When to use SER and ESTAR: GCSE Spanish Revision

As we only have one verb that means ‘to be’ in English, being presented with two (that are both irregular) when we start learning Spanish is initially confusing, not least because they are applied in different ways with different meanings. So, knowing when to use SER and ESTAR, and the differences between them, is vital for your Spanish study no matter how advanced a level you are at. This is due to the fact that for non-native speakers, it is not always obvious which of the verbs is appropriate in everyday scenarios, despite the commonness with which they appear.

Of course, solid knowledge of when to use SER and ESTAR is extremely important for GSCE Spanish students, as the reading, writing and speaking exams will frequently require you to demonstrate your ability in dealing with them correctly in an array of tenses. Therefore, a major key in Spanish study is to learn the general rules of thumb surrounding the uses of these verbs, and to practice regularly in order to become as comfortable as possible in this regard.

Having these basic rules as second nature will provide an excellent core for your revision, and will give you an ideal point of reference when exploring these verbs more deeply. So, see below for a breakdown of the recognisable situations that will show you when to use SER and ESTAR, as demonstrated by simple sentences in the indicative present tense.

SER and ESTAR: the key to success
SER and ESTAR: the key to success

Verb Tables

SER

YosoyI am
eresyou are (sing.)
El/Ellaeshe/she/it is
Nosotrossomoswe are
Vosotrossoisyou are (pl.)
Ellos/Ellassonthey are

ESTAR

YoestoyI am
estásyou are (sing.)
El/Ellaestáhe/she/it is
Nosotrosestamoswe are
Vosotrosestáisyou are (pl.)
Ellos/Ellasestánthey are


SER and ESTAR are key in Spanish study

When to use SER and ESTAR

SER

  • The most common use of ser is in basic sentences is simply to connect and equate nouns and pronouns.

    For example:

    He wants to be a Police Officer

    Quiere ser un policía

    or

    The pizza is homemade

    La pizza es casera


  • You will know to use ser instead of estar if you are descibing characteristics or qualities that can be identified as being inherent, permanent or essential, such as nationality, age, physpical descriptors, personality descriptors, colours and materials, and shape and size.

    For example:

    The block of flats is very tall

    El bloque residencial es muy alto

    or

    We are from Argentina

    Somos de Argentina


  • Ser is used when talking about possession.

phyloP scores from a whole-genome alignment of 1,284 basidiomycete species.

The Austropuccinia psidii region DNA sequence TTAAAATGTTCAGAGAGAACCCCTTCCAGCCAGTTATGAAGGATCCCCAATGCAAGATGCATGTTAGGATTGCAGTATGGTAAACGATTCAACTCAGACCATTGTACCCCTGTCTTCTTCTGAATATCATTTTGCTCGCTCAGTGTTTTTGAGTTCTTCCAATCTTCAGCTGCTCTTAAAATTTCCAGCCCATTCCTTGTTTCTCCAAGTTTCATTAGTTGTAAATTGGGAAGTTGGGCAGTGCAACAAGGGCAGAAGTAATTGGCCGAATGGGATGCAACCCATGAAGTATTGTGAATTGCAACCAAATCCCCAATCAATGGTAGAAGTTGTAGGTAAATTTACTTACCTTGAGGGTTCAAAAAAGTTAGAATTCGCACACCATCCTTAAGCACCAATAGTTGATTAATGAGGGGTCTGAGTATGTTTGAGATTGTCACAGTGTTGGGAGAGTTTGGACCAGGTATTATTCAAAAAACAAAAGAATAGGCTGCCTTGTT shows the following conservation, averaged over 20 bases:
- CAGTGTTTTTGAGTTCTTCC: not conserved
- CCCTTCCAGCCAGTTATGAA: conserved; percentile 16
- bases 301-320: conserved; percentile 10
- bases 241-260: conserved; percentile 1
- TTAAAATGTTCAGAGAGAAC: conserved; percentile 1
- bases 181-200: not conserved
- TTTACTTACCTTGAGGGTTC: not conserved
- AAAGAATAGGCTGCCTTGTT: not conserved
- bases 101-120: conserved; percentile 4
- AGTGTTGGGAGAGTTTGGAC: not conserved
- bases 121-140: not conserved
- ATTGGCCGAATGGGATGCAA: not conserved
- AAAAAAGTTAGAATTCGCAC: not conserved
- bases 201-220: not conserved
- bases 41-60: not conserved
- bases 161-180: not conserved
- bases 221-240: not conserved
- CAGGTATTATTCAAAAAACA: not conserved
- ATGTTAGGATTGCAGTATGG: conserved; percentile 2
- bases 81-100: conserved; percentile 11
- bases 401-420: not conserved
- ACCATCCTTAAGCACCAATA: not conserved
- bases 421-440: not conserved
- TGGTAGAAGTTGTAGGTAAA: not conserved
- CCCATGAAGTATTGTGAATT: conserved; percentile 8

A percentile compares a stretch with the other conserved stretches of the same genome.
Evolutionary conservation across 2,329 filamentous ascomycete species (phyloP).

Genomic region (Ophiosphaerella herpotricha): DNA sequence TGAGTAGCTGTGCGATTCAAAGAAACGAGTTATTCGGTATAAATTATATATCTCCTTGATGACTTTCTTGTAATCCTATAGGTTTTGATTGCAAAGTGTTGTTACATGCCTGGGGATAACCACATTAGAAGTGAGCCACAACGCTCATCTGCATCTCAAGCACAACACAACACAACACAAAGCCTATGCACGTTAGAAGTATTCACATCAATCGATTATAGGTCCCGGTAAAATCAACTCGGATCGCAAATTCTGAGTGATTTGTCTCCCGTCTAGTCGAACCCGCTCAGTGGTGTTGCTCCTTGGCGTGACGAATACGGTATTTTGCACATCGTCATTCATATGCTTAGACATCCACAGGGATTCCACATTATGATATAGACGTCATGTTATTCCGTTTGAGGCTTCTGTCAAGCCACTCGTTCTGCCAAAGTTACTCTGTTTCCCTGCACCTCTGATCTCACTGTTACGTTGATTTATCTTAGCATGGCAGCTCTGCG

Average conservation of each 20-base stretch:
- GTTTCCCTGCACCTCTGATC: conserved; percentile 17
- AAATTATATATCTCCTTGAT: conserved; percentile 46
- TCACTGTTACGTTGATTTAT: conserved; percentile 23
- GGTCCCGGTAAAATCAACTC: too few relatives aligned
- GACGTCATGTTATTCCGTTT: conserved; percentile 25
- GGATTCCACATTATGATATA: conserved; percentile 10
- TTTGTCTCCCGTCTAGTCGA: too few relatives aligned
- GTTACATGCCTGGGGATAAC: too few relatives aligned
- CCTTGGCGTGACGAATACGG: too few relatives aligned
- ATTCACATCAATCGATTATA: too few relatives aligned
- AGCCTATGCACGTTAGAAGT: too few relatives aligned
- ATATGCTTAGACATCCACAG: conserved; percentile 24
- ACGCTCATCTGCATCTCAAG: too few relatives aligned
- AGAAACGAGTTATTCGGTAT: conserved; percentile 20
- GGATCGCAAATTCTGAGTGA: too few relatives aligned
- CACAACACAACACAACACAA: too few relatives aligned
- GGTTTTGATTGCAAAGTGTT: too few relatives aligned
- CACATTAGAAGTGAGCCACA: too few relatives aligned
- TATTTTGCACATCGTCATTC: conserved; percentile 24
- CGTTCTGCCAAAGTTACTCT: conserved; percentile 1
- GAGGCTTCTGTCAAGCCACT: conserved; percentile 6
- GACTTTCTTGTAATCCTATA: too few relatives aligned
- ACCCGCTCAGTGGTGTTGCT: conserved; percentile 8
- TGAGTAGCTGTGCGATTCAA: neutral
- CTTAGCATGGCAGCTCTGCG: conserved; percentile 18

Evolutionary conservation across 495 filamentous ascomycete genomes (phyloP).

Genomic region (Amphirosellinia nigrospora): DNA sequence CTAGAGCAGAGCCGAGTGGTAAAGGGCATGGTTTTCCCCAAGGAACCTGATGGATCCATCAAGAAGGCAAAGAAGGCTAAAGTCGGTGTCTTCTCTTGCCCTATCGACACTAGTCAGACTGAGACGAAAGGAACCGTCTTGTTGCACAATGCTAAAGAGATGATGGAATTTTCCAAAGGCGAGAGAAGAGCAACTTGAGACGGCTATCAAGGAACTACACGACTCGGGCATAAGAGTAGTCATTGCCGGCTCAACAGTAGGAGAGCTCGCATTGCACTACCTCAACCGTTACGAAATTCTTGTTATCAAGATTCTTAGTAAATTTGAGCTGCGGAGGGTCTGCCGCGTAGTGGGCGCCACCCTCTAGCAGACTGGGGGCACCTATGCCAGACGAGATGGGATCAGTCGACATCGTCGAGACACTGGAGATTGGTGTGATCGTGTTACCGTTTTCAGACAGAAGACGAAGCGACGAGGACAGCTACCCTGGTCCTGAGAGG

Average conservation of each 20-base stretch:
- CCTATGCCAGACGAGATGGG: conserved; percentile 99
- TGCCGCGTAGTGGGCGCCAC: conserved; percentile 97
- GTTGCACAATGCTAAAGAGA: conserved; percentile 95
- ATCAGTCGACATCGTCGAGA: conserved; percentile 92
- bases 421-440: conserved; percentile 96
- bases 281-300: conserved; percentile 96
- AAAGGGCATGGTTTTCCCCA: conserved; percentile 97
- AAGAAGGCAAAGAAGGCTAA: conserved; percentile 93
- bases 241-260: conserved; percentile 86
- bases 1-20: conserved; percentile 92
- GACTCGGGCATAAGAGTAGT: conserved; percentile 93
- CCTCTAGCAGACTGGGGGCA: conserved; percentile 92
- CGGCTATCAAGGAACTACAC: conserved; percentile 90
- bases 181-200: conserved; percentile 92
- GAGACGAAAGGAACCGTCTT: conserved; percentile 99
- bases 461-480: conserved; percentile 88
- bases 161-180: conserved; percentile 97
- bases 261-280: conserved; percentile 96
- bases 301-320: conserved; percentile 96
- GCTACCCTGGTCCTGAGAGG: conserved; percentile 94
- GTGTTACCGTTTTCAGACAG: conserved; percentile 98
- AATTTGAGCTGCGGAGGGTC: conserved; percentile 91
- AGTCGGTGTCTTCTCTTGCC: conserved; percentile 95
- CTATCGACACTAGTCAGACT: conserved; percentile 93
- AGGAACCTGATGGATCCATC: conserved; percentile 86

For example:

    It’s my computer

    Es mi ordenador

    or

    You are his daughter

    Eres su hija


  • If you are discussing when or where an event takes place, you can use ser. Ser is also used when telling the time.

    For example:

    The award ceremony is in two hours

    El asignación de premios es en dos horas

    or

    It’s eleven o’clock

    Son las once


  • If you are talking about how much something costs using ‘to be’, you use ser.

    For example:

    It’s six pounds, sir

    Son seis libras, señor


Practice makes perfect
Practice makes perfect


ESTAR

  • The most common use of estar is when describing states and conditions, including moods and feelings. In simplified terms, if ser can be said to describe permanent things, estar can be said to describe temporary things.

    For example:

    My colleague is ill today

    Mi compañero está enfermo hoy

    or

    Excuse me, but my food is cold

    Disculpe, pero mi comida está fría


  • Another very common instance that requires estar is when talking about location. This can be confusing, because describing where events ‘are’, in the sense of taking place, can be done with ser – e.g. the meeting is in the office = el reunión es en la oficina. However, otherwise describing the locations of places, objects and people, always uses estar.

    For example:

    Where are the scissors?

    ¿Dónde están las tijeras?

    or

    I am in Lanzarote at the moment

    Estoy en Lanzarote por el momento


  • To finish, estar is used when talking about being in agreement/disagreement.

    For example:

    We agree with you

    Estamos de acuerdo contigo

For a complete guide to GCSE Spanish, learning the easiest ways to score 100%, check out our brand new GCSE Spanish is Easy revision guide.
GCSE Spanish is Easy Revision Guide



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